So I enjoyed how the story was developed and how well it works with the other two movies. The full circle aspect of it was great but I wasn’t as engaged while watching this movie than I was for the other two. I can’t really put my finger on it but I checked my phone many times and weren’t totally paying attention. Maybe it’s having the same cast playing different roles but I don’t think so. It might just be the time period it’s set in that I don’t vibe with, because the cast did a great job.

Fear Street 1666 brings the story full circle showing us how the curse originated and how it has lasted for so long. The movie is good and the Fear Street Trilogy is better as a whole. 1978 still has a special place in my heart but it’s a solid trilogy and I wouldn’t be oppose to see it evolve into something else. Have you seen this film? Did Sarah’s story surprise you?

Rating: 7 out of 10.

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Fear Street Part Two: 1978 | An Excellent Step-Up

After the entertaining surprise that was Fear Street 1994, the second installment of the trilogy inspired by R.L. Stine‘s book series of the same name brings us to the late 70s. Leigh Janiak is still helming, with a script co-written by Zak Olkewikz. This time the cast include Sadie Sink (Stranger Things), Emily Rudd (Dynasty, Electric Dreams), McCabe Slye (Destroyer), Ted Sutherland (The Walkind Dead: World Beyond, Eye Candy), and Gillian Jacobs (Invincible, Love).

Premise: In 1978, Camp Nightwing is divided by the campers and counselors who hail from the prosperous town of Sunnyvale and the campers and maintenance staffers from the downtrodden town of Shadyside, but when horrors from their towns shared history come alive, they must band together to solve a terrifying mystery before it is too late.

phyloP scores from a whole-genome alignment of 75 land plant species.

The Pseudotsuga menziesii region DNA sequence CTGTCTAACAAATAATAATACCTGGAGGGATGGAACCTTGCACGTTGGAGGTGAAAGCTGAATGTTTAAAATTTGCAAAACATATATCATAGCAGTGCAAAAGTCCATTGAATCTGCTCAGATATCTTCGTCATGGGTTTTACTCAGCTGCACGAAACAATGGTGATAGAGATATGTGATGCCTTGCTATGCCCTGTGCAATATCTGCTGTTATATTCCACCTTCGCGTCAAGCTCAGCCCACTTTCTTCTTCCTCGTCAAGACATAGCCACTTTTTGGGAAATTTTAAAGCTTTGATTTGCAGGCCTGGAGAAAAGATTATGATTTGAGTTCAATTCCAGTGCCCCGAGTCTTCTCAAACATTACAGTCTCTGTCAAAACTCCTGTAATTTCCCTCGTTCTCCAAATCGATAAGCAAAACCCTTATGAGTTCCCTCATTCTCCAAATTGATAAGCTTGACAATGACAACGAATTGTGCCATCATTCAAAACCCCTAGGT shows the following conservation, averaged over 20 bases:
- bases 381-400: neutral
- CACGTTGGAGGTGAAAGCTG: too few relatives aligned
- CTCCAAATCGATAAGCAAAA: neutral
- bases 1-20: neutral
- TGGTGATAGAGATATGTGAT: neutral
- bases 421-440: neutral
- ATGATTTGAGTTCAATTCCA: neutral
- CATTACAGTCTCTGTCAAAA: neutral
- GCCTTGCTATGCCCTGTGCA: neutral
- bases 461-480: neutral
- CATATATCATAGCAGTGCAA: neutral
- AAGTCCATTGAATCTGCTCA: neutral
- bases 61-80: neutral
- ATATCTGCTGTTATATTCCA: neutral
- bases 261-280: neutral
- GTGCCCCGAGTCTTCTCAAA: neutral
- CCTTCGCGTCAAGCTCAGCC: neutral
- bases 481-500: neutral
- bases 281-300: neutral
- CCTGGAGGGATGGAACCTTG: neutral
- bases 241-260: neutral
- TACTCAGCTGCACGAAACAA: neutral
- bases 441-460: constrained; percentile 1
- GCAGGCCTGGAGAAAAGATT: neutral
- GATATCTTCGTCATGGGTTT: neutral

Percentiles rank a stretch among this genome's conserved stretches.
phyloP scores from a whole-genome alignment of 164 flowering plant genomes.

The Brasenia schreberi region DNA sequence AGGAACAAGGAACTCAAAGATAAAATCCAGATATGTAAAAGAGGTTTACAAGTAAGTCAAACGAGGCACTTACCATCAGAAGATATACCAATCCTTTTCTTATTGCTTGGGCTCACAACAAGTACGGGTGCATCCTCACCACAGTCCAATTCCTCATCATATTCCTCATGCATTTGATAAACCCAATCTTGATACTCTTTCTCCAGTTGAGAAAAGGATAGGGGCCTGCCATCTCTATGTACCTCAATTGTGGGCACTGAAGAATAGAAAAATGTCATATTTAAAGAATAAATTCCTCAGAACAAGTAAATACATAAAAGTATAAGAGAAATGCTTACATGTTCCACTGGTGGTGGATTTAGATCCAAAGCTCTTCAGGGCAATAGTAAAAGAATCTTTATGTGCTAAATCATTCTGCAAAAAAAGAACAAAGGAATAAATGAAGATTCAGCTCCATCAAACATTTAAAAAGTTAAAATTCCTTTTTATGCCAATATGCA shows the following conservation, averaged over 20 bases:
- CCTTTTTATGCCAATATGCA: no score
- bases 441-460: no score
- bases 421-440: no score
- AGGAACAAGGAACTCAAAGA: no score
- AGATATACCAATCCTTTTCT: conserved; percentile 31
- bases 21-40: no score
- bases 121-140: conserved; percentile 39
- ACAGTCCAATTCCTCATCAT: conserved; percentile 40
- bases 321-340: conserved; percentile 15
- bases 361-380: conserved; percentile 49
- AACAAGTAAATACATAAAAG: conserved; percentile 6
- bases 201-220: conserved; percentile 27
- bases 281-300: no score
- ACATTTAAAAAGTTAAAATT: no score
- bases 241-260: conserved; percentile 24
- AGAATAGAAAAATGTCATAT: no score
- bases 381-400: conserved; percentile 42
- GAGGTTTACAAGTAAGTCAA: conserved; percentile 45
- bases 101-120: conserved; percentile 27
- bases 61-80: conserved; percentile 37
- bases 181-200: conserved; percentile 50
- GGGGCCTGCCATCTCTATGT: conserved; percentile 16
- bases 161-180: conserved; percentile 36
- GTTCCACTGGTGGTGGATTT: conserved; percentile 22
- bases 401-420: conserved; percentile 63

Review: For a trilogy that goes backward, I didn’t think they’d be much if any surprises in this movie. I was wrong. Fear Street 1978 is engrossing, maybe it’s the way the story unfolds, how the characters interact, the directing or the cast but I was captivated. It’s gruesome for sure and for someone like myself who avoids horror movies, because I get scared, I could watch this no problem.

Once again there’s a quite a lot of gore, just like if not more than in Fear Street 1994. The blood, feces and body parts didn’t faze me at all because I was so invested in the characters. I wanted some to die – Sheila – in fact I was waiting for it. I was also curious to see how those alive in 1994 came to keep their heads. Since the kills are swift and ruthless the characters are what sucks you in. They all have different dynamics and personalities, which keeps things interesting. There’s also a brilliant misdirect in the film that keeps your focus on one thing and it’s the wrong one. It was a nice surprise for me. Giving that the characters are the heart of this movie, it wouldn’t have work if the cast wasn’t strong. They are good and delivered excellent performances.

Fear Street 1978 is a captivating horror movie with little scares, a good story and greats characters.

Rating: 8 out of 10.

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Black Widow | Hints and Some Bad Visual Effects

After watching this movie and seeing that WandaVision‘s showrunner Jac Schaeffer – and Ned Benson (Eleanor Rigby) – is one of the people behind the story with Eric Pearson (Godzilla vs. Kong, Thor: Ragnarok, Agent Carter) writing the screenplay. Based on a Marvel Comics by Stan Lee, Don Heck, Don Rico this adaptation is directed by Cate Shortland (Berlin Syndrome) and stars Scarlett Johansson, Florence Pugh (Little Women), Rachel Weisz (Disobedience, My Cousin Rachel) & David Harbor (Hellboy, Extraction, Tombstones).